IT Specialists are in hot demand in New Zealand, and dominate the highest paying jobs. A System’s Architect have a median salary of $125,000 per year. Although an Engineering Manager isn’t all that far behind at $105,000 per year. The lowest paying jobs see Caregivers average $32,000 per year, while an Assistant Store Manager brings in $35,000 per year.

Australians are making the move because of jobs, affordable housing and a better quality of life. For a country that for so long has been tagged as Australia’s little cousin, it appears New Zealand is all grown up.

Welcome to our blog...

We have a passion for research that tells a story, that can be presented visually, that brings about change and improves organisations. And we hope these resources help you know the times.

Our Social Media Sites

Facebook | McCrindle Research Social Media YouTube | McCrindle Research Social Media Twitter | McCrindle Research Social Media Flickr | McCrindle Research Social Media Pinterest | McCrindle Research Social Media Google Plus | McCrindle Research Social Media LinkedIn | McCrindle Research Social Media Mark McCrindle Slideshare

Last 150 Articles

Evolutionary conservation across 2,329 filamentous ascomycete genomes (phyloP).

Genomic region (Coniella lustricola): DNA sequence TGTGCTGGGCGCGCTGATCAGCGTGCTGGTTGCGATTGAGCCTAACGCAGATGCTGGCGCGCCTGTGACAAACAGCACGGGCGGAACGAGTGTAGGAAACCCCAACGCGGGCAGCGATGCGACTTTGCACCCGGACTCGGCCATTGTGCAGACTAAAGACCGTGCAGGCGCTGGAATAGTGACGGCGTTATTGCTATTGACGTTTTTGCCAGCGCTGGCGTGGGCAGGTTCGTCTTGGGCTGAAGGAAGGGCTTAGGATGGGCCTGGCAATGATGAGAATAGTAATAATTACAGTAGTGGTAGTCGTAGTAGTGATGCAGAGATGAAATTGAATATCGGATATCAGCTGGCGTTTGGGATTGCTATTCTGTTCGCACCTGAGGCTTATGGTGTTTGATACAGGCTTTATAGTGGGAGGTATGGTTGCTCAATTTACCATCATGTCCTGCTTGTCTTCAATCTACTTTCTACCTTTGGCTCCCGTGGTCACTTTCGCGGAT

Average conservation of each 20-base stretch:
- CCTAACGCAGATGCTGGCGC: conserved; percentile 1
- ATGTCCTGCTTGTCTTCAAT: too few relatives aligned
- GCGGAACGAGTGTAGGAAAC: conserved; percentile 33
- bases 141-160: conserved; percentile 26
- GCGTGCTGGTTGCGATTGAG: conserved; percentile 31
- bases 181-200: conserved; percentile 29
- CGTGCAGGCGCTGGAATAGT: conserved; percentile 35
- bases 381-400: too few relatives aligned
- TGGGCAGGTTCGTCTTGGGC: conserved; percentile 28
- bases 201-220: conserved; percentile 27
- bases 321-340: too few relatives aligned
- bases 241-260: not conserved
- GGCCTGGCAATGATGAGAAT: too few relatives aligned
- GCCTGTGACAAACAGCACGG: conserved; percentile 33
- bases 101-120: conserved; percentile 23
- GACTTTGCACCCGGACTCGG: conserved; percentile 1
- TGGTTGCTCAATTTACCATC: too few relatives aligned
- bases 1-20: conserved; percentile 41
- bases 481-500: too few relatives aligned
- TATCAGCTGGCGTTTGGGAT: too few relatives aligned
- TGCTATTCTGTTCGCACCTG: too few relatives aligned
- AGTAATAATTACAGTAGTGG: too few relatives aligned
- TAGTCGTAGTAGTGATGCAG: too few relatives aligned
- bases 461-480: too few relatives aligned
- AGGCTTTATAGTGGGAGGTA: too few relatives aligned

the changing face of deloitte sunburnt country media new york times holiday urban income friends lalor park australian social research going out innovative Geoff Brailey facts Wellington Wagga Wagga debt Generation X mccrindle tea rising house prices post rationalism Valentine’s Day Duchess of Cambridge ageing population rental stress rent baby shbc Tuesday Trend data news new office social change Australian Census hills shire work waverton financial fears paying to work alpha Education Future Forum staff social trends not for profit retirement public speaking local Northern Territory Australian Communities Trends conferences recap pharmacy perth ease of travel Financial Planning Association christianity socialising media activity Kiwi budget rich debate Mark McCrindle sports New South Wales life faux-ciliser infographic bureau supply and demand christmas focus groups suburbs work mates victoria university New Zealand Engineering Manager aged care puzzle Hornsby Shire Council Australian schools builders 1975 women entrepreneur visual online winter blues Australians economy social commentary thrive potts point apartment non profit transport workshop JOMO family community engagement generation PSI housing growth generation alpha FOMO shifts media commentary clothing students Financial Planning Association of Australia 40 million schools students Charlotte urban living index future proofing Research Executive internships collaborative ashley mckenzie housing affordability Love dessert gender Australian demographics teleworking weather australian communities trends report sun state cost of living household future-proof Canberra click relational society trends optimistic financial future financial neutral bay wealth and income distribution staying in average aussie annual income global generations norwest cultural diversity urban living demographics ageing group interactive social life meals trends of 2016 mythbusting pyrmont cancelling event generation Z tableau cold trends of 2017 aussie culture SMSF menai Western Australia vegemite McCrindle Speakers award rule keeper TDE anzac capital city Tasmania Real Estate population growth faux-cilise Gen X speakers Adelaide real repayments divorce environmental scanning innovation Merry Christmas sector wide home ownership future of work Financial Planning Week home contiki sentiments earnings rain forecast teacher survey darwin megatrends divorce rate SA brand experience 2012 local communities entertainment twentyseventeen CBD infographic wall mortgage global millionth dreaming Australian Home Kirsten Brewer panel education future report stay home DIY engagement overcast city Royals social lives GPO ACF jobs of the future FPA educated conference presentation research visualisation ideas office Queensland: QLD intern study social researchers ipswich education future of education Assistant Store Manager 1994 Channel 7 faux-cilising know the times social research personal growth responsive resilience research services politics 24 million group session NT Sydney keynote speaker mentor property market global financial crisis demographic transformations high density living sunny days property unemployment affordability snapshot school Northern Beaches 2020 conference speaker growing population cooking parents Australia Day 2017 government social enquiry media release balance affordable national crime rates business index litter presentation Crime Rates The Daily Edition toys australians staying home more demographer mccrindle research child care logan ethnography cancelling plans internet career language learning styles mother's day trends omnibus fresh culture baby name data visualisation blaxland digital participants holidays gen alpha narcissism Melbourne finance Christmas presents wealth distribution suburb learning wellbeing 2014 water households volunteers google for education daily commute goal HSC millennials sydney speaker demographic conference professional speaker future proof buildings ABS office space children low density results trend tuesday cars acf15 Tuesday Trends list shopping village teach young australians thought leadership survey design australia marrickville organisational culture cancel plans kate middleton February 16 Christmas lunch owning a home New Zeland define men Do It Yourself eliane consumerism royal influence social media selfie pharmacies high school trend in depth interviews easy rider social energy Christmas season relevant Australian Trends 2015 business education research Australian Bureau of Statistics Births bondi national private wealth ashley fell meetings EFF sector Australian communities office opening land of the middle class daily telegraph World Water Day economic hornsby entrepreneurs of today 2017 residents qualitative research home owner jobs urban taskforce motivate workforce organisations 2013 tuesday shopper's pick monarchy cartodb follow hobart graphs Australian Families huffington post Scouts marriage food Gen Y learn capital cities engage grandparents high density apartments employers careers travel video social impact technology case study coffee forum leader gold coast wealth and income Word Up royal baby data analyst online shopping workplace year 12 mobile eliane miles NSW professional Deaths educhat communication baby boom communities housing trends fears living workplace culture experience area mccrindle in the media The ABC of XYZ Netflix increasing densification Sydney travelling mining boom Northern beaches Event university degree moderators guide population insights schools Bathburst Christchurch crime millenials charity society education future leadership Queensland TAS google priorities stats Real Estate Institute of Victoria healthy future futurist ACT brisbane internship commute royal challenge outsourcing youth school students earning prince george curiosity property price networking crows nest etiquette high density South Australia Social Trend Northern Beaches Christian School learner WA mythbusters product investor year 7 collaboration optus my business awards brands house prices national wealth social commentator REIV Conference moreton bay young people emerging technologies event emerging trends sydney event weekly earnings publication social shifts 23 million suburban living sustainable generations families identity market research wedding sector wide study equip Aussies parenting slideshare community event world youth day father's day sydneycity teaching 1980 spend events australian communities forum summer visualisation researcher forecasting renter of the future salary poker master investment newspaper cloudy days manly education sector Caregiver personalities wage mover and shaker earn Wodonga cash celebration youth unemployment school satisfaction socialites woolworths 24,000,000 safe ACF 2016 Aussie research data gen z statistics optus future baby names customer change Myth generational trends DESTEL wealth authenticity dare to dream house price rise townhouses princess charlotte community investing states demographic trends skills program marketing hopes goals trends analyst greatness hello fresh REIV National Conference dream religion January 26th quote the australian dream storytelling keynote speaker middle class tattoos census Population Clock rise of local research entrepreneurial English not-for-profit brand System's Architect mateship analysis presentations work-life housing typical australian royal family Australian Dream aged care sydneysiders social analysis training public holiday baby boomers population map marriages NEETs renting offenders cost keynote "know the times" growth mccrindle financial independence small business insight communications friendship teachers IT Specialists couple geomapping emerging generations criminal 10 years VIC medicine wages communicate 1968 report lifestyle tv consumer names Generation Y poor focus group environment housing market house price baby name trends proactive Channel Seven leadership workshop baby name predictions happiness church professional development social issues employment plans wolloomooloo unaffordable Australia Day seasons in the media financial dreams domestic research pack vegetarian nfp long weekend world winter tea tertiary education resource Territory ultimo tips Res Vis social researcher easter student population milestone house 2016